Have you ever wondered how we determine our patterns’ level? Do you have trouble quantifying your experience with sewing on a scale of 1 to 5?
The number indicated on Deer&Doe patterns and on the product pages correspond to your sewing experience level, on a 5-point scale:
1/ Complete beginner
Here are the criteria that we use:
Crooked seams, mismatched notches, wavy top-stitching… just like with any other craft, meticulousness in sewing comes through practice! Complete beginner (1) and beginner (2) patterns require less precision (straight lines, no complex manipulations…)
When you are new to sewing, you have to learn the knacks and lingo, which is why beginner patterns have very detailed instructions (complete beginner patterns, such as the Arum dress, even include a small lexicon). For more advanced patterns, techniques that are considered known are not detailed, so that more time can be spend on more complex steps!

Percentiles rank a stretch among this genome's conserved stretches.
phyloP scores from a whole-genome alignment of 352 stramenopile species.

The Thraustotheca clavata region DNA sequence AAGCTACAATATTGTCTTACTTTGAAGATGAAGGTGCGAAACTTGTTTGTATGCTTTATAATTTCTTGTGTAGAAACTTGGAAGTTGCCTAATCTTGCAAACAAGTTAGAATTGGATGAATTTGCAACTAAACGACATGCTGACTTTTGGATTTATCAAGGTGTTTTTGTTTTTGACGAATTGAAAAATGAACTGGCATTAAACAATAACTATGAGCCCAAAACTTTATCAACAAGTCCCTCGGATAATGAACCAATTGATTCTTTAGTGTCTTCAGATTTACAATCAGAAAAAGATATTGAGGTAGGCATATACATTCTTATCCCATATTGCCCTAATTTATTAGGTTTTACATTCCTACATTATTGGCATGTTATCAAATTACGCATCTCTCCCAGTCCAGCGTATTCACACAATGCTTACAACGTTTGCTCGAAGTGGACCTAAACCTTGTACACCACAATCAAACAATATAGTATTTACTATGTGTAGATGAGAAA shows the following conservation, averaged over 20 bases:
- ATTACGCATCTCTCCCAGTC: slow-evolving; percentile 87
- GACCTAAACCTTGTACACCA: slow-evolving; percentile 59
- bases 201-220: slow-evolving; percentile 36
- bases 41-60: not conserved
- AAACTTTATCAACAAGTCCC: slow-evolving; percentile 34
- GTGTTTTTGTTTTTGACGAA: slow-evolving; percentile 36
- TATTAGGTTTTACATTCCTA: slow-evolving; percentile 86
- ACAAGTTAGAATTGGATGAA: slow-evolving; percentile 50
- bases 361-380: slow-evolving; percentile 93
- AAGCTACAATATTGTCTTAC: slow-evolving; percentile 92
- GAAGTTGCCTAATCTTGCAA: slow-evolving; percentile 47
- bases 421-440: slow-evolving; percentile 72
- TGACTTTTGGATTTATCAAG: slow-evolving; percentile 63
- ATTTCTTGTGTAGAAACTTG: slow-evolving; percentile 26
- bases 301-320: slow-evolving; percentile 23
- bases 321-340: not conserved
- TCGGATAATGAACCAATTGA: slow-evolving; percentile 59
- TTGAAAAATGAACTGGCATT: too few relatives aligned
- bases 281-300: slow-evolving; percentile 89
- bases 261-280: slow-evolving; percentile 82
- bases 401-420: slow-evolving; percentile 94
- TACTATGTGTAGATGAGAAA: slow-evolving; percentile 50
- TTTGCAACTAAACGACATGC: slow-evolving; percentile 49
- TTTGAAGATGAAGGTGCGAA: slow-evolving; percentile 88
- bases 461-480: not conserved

When a pattern is hard to adapt to one’s morphology, even the most enthusiastic of beginners can be easily discouraged, which is why beginner patterns are easier to adjust. When a pattern is easy to assemble but has features that make fit adjustments more difficult (such as the Belladone‘s open back), we prefer placing it in a higher experience level 🙂
Pattern testers’ perceptions
When we can’t choose between two experience levels, we survey our pattern testers before making the final decision!
Conversely, we decided not to use the following criteria:
Some garments, like the Chardon skirt, can take a long time to sew (because of its many pleats at the waist), but does not require any advanced skills! We consider that a beginner can tackle them without any issues in several sittings.
Number of pattern pieces
We know that a pattern with a lot of different pieces can be intimidating. But that doesn’t mean that it is more difficult! Once the pieces are cut and organized, you might only have to sew straight seams 😉 . The inverse is also true: the version of the Datura blouse with the triangle cutouts has only 5 pattern pieces, but requires a lot of focus and attention!
Of course, these levels are just an indication, and nothing is stopping motivated beginners to tackle a level 4 or 5 pattern (armed with patience and a good sewing book). It’s by pushing your limits that you make the most progress!